What is Hamlet's hamartia?
Hamartia, also referred to as a tragic flaw, is a personal error in a protagonist's personality which results in their unfortunate downfall. One could consider Hamlet's indecisiveness and inability to act upon his instincts to be his hamartia. Following Hamlet's interaction with his father's ghost, he begins to contemplate his revenge. However, Hamlet is a sensitive, insightful, perceptive individual, who struggles to act violently. Despite the fact that Hamlet utterly detests Claudius—and his mother's decision to marry his father's killer—he cannot bring himself to murder Claudius. Unlike his foil Fortinbras, Hamlet delays taking action until he can prove that Claudius murdered his father. Even after witnessing Claudius' reaction to the play, Hamlet does not murder him while he is praying. Hamlet talks himself out of killing Claudius by saying,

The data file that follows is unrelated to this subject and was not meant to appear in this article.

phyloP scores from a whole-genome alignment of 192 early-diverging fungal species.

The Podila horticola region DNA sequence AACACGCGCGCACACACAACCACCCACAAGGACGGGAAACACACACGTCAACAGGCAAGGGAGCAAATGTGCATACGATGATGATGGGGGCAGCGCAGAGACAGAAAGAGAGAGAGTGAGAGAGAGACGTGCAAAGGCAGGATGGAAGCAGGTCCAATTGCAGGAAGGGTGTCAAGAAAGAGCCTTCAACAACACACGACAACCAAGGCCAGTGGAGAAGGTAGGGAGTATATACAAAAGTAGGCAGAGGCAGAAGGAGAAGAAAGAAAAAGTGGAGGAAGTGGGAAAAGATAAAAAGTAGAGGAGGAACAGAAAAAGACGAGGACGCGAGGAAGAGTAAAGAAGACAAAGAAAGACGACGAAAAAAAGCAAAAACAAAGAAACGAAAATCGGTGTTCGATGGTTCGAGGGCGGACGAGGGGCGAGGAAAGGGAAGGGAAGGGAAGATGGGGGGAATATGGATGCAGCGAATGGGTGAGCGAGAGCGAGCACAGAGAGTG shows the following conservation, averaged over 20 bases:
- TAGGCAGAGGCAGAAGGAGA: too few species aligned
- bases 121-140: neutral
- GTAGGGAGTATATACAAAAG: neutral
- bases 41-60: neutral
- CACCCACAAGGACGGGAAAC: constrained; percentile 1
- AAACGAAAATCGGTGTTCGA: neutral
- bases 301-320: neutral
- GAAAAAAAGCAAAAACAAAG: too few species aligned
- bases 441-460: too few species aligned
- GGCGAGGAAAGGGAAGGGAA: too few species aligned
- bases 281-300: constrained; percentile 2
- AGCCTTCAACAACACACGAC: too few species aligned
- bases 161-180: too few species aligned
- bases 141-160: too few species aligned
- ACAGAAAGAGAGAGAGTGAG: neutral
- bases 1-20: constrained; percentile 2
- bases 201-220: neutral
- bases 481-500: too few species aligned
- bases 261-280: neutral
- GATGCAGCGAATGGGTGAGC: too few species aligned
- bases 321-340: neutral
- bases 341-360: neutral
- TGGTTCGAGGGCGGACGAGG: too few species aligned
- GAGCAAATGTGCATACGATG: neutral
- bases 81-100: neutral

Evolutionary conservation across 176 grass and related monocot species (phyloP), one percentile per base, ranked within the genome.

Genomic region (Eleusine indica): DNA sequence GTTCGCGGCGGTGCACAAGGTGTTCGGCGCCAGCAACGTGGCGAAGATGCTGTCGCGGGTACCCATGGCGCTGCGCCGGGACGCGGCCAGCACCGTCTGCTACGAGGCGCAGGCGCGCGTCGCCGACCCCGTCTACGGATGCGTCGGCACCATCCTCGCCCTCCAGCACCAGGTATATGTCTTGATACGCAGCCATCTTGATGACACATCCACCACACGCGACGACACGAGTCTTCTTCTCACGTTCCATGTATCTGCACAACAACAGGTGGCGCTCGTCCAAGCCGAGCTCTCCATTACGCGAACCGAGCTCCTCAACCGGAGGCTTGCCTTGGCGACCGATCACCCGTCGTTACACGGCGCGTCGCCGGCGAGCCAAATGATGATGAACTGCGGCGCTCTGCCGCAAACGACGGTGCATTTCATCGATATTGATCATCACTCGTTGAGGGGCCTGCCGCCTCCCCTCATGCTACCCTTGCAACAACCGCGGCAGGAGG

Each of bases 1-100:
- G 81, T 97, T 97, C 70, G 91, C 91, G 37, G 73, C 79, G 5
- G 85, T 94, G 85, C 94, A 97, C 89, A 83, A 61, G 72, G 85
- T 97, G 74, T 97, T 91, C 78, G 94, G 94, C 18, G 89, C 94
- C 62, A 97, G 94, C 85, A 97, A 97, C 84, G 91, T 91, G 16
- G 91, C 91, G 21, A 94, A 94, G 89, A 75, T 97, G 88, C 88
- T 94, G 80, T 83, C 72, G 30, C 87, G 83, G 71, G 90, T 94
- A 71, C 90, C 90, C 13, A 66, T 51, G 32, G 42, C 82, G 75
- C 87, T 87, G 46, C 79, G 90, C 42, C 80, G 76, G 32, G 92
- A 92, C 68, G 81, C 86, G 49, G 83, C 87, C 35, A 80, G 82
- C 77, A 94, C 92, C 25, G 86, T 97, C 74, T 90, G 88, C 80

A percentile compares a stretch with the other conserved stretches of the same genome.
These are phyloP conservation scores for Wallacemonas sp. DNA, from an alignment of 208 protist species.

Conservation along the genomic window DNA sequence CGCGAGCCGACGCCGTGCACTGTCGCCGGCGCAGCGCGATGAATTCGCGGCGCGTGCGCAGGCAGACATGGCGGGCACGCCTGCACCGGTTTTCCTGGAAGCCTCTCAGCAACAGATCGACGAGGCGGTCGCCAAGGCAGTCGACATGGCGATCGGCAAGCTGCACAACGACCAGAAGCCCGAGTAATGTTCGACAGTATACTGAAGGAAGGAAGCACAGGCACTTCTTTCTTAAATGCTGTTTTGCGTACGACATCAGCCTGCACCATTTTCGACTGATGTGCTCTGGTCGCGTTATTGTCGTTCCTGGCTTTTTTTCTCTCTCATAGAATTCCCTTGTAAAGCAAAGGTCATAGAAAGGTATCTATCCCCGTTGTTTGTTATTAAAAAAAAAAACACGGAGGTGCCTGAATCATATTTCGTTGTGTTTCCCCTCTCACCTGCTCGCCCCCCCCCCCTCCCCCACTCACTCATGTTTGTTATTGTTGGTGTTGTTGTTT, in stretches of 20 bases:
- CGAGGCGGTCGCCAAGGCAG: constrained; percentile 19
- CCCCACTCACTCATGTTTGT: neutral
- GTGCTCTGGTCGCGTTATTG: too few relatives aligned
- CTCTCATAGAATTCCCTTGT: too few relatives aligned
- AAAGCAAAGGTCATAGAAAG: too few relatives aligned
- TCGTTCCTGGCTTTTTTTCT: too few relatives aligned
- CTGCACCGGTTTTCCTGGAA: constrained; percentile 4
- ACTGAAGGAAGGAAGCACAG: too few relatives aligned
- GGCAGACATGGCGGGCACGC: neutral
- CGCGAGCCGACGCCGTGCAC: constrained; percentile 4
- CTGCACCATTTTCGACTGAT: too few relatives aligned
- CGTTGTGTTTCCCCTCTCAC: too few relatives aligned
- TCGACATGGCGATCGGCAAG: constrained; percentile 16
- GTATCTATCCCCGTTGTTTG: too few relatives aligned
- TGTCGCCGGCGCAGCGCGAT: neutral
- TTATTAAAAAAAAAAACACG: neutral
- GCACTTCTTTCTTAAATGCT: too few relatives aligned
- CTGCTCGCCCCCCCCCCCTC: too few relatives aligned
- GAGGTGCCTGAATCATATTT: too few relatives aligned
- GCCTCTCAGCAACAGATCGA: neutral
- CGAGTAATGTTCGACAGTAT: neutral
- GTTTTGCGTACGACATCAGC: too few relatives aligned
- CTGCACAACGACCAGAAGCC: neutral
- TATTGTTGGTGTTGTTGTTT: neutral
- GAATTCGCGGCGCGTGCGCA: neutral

"Now he is a-praying. And now I’ll do ’t. And so he goes to heaven. And so am I revenged.—That would be scanned. A villain kills my father, and, for that, I, his sole son, do this same villain send To heaven" (Shakespeare, 3.3.69-80).
Hamlet also contemplates committing suicide several times but decides against it out of fear that his soul would be doomed. Hamlet's indecisiveness—directly and indirectly—leads to the deaths of Ophelia, Laertes, Gertrude, and Claudius. In the end, Hamlet's revenge does not go as planned, and nearly all the important characters in the play tragically die. The audience can sympathize with Hamlet's hamartia, which makes him one of the most well-rounded, enigmatic, and complex characters in all of literature.